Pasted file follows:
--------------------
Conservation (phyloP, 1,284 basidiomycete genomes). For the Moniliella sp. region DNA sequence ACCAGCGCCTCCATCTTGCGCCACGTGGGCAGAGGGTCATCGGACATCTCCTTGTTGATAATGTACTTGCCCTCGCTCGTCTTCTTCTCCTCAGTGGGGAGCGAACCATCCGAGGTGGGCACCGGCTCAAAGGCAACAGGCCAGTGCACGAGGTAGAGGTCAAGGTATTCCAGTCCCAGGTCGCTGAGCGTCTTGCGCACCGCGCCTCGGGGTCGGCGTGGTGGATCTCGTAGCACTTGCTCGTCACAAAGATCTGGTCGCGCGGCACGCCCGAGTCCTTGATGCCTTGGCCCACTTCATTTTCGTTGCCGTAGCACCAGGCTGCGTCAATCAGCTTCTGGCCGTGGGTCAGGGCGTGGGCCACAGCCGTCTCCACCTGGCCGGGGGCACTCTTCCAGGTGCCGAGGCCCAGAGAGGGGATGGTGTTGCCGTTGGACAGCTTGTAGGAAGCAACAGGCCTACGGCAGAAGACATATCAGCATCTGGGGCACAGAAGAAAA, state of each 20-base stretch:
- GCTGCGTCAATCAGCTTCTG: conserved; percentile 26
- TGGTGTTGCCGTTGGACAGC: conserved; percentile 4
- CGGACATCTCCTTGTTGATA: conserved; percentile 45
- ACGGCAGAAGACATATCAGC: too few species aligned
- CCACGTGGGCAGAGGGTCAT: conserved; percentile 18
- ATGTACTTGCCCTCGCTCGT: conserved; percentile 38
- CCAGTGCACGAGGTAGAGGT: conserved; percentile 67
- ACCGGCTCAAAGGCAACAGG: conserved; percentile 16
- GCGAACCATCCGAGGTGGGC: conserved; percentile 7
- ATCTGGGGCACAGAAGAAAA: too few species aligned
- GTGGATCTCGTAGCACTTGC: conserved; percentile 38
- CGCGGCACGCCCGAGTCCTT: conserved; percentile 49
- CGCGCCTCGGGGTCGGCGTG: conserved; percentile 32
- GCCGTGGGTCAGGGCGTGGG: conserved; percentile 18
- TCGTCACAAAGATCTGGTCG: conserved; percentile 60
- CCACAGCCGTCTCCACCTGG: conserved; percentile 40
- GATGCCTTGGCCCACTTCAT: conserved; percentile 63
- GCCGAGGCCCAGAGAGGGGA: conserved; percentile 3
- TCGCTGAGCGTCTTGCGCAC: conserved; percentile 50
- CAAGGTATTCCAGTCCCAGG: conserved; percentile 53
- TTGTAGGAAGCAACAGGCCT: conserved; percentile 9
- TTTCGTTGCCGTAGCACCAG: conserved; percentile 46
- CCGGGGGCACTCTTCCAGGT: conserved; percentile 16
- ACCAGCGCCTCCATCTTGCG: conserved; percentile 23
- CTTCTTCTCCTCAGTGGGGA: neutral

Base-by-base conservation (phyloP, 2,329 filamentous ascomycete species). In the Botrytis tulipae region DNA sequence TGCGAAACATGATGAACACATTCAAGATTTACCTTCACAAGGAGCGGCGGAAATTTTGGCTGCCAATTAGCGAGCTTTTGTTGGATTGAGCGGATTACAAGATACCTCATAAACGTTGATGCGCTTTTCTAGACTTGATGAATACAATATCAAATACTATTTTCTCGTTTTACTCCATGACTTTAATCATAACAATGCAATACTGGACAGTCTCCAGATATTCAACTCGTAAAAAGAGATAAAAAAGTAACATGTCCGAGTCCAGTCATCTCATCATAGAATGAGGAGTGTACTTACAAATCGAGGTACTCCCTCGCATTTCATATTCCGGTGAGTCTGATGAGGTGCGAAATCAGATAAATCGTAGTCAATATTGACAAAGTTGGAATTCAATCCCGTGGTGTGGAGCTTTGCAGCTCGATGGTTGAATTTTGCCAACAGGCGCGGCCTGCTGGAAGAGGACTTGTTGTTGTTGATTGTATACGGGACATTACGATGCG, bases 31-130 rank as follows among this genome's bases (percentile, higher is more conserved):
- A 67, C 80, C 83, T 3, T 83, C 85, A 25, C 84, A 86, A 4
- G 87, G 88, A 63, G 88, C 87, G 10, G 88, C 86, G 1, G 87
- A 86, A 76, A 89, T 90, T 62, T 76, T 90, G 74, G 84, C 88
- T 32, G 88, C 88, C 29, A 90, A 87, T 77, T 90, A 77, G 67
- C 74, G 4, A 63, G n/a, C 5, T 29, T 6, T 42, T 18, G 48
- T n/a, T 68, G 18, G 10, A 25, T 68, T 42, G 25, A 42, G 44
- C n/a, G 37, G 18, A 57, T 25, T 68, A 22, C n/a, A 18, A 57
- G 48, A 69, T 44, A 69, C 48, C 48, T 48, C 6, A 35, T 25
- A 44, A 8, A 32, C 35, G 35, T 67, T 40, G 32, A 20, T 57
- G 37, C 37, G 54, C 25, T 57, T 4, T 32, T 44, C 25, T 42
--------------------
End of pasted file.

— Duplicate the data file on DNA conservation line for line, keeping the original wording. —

Conservation (phyloP, 1,284 basidiomycete genomes). For the Moniliella sp. region DNA sequence ACCAGCGCCTCCATCTTGCGCCACGTGGGCAGAGGGTCATCGGACATCTCCTTGTTGATAATGTACTTGCCCTCGCTCGTCTTCTTCTCCTCAGTGGGGAGCGAACCATCCGAGGTGGGCACCGGCTCAAAGGCAACAGGCCAGTGCACGAGGTAGAGGTCAAGGTATTCCAGTCCCAGGTCGCTGAGCGTCTTGCGCACCGCGCCTCGGGGTCGGCGTGGTGGATCTCGTAGCACTTGCTCGTCACAAAGATCTGGTCGCGCGGCACGCCCGAGTCCTTGATGCCTTGGCCCACTTCATTTTCGTTGCCGTAGCACCAGGCTGCGTCAATCAGCTTCTGGCCGTGGGTCAGGGCGTGGGCCACAGCCGTCTCCACCTGGCCGGGGGCACTCTTCCAGGTGCCGAGGCCCAGAGAGGGGATGGTGTTGCCGTTGGACAGCTTGTAGGAAGCAACAGGCCTACGGCAGAAGACATATCAGCATCTGGGGCACAGAAGAAAA, state of each 20-base stretch:
- GCTGCGTCAATCAGCTTCTG: conserved; percentile 26
- TGGTGTTGCCGTTGGACAGC: conserved; percentile 4
- CGGACATCTCCTTGTTGATA: conserved; percentile 45
- ACGGCAGAAGACATATCAGC: too few species aligned
- CCACGTGGGCAGAGGGTCAT: conserved; percentile 18
- ATGTACTTGCCCTCGCTCGT: conserved; percentile 38
- CCAGTGCACGAGGTAGAGGT: conserved; percentile 67
- ACCGGCTCAAAGGCAACAGG: conserved; percentile 16
- GCGAACCATCCGAGGTGGGC: conserved; percentile 7
- ATCTGGGGCACAGAAGAAAA: too few species aligned
- GTGGATCTCGTAGCACTTGC: conserved; percentile 38
- CGCGGCACGCCCGAGTCCTT: conserved; percentile 49
- CGCGCCTCGGGGTCGGCGTG: conserved; percentile 32
- GCCGTGGGTCAGGGCGTGGG: conserved; percentile 18
- TCGTCACAAAGATCTGGTCG: conserved; percentile 60
- CCACAGCCGTCTCCACCTGG: conserved; percentile 40
- GATGCCTTGGCCCACTTCAT: conserved; percentile 63
- GCCGAGGCCCAGAGAGGGGA: conserved; percentile 3
- TCGCTGAGCGTCTTGCGCAC: conserved; percentile 50
- CAAGGTATTCCAGTCCCAGG: conserved; percentile 53
- TTGTAGGAAGCAACAGGCCT: conserved; percentile 9
- TTTCGTTGCCGTAGCACCAG: conserved; percentile 46
- CCGGGGGCACTCTTCCAGGT: conserved; percentile 16
- ACCAGCGCCTCCATCTTGCG: conserved; percentile 23
- CTTCTTCTCCTCAGTGGGGA: neutral

Base-by-base conservation (phyloP, 2,329 filamentous ascomycete species). In the Botrytis tulipae region DNA sequence TGCGAAACATGATGAACACATTCAAGATTTACCTTCACAAGGAGCGGCGGAAATTTTGGCTGCCAATTAGCGAGCTTTTGTTGGATTGAGCGGATTACAAGATACCTCATAAACGTTGATGCGCTTTTCTAGACTTGATGAATACAATATCAAATACTATTTTCTCGTTTTACTCCATGACTTTAATCATAACAATGCAATACTGGACAGTCTCCAGATATTCAACTCGTAAAAAGAGATAAAAAAGTAACATGTCCGAGTCCAGTCATCTCATCATAGAATGAGGAGTGTACTTACAAATCGAGGTACTCCCTCGCATTTCATATTCCGGTGAGTCTGATGAGGTGCGAAATCAGATAAATCGTAGTCAATATTGACAAAGTTGGAATTCAATCCCGTGGTGTGGAGCTTTGCAGCTCGATGGTTGAATTTTGCCAACAGGCGCGGCCTGCTGGAAGAGGACTTGTTGTTGTTGATTGTATACGGGACATTACGATGCG, bases 31-130 rank as follows among this genome's bases (percentile, higher is more conserved):
- A 67, C 80, C 83, T 3, T 83, C 85, A 25, C 84, A 86, A 4
- G 87, G 88, A 63, G 88, C 87, G 10, G 88, C 86, G 1, G 87
- A 86, A 76, A 89, T 90, T 62, T 76, T 90, G 74, G 84, C 88
- T 32, G 88, C 88, C 29, A 90, A 87, T 77, T 90, A 77, G 67
- C 74, G 4, A 63, G n/a, C 5, T 29, T 6, T 42, T 18, G 48
- T n/a, T 68, G 18, G 10, A 25, T 68, T 42, G 25, A 42, G 44
- C n/a, G 37, G 18, A 57, T 25, T 68, A 22, C n/a, A 18, A 57
- G 48, A 69, T 44, A 69, C 48, C 48, T 48, C 6, A 35, T 25
- A 44, A 8, A 32, C 35, G 35, T 67, T 40, G 32, A 20, T 57
- G 37, C 37, G 54, C 25, T 57, T 4, T 32, T 44, C 25, T 42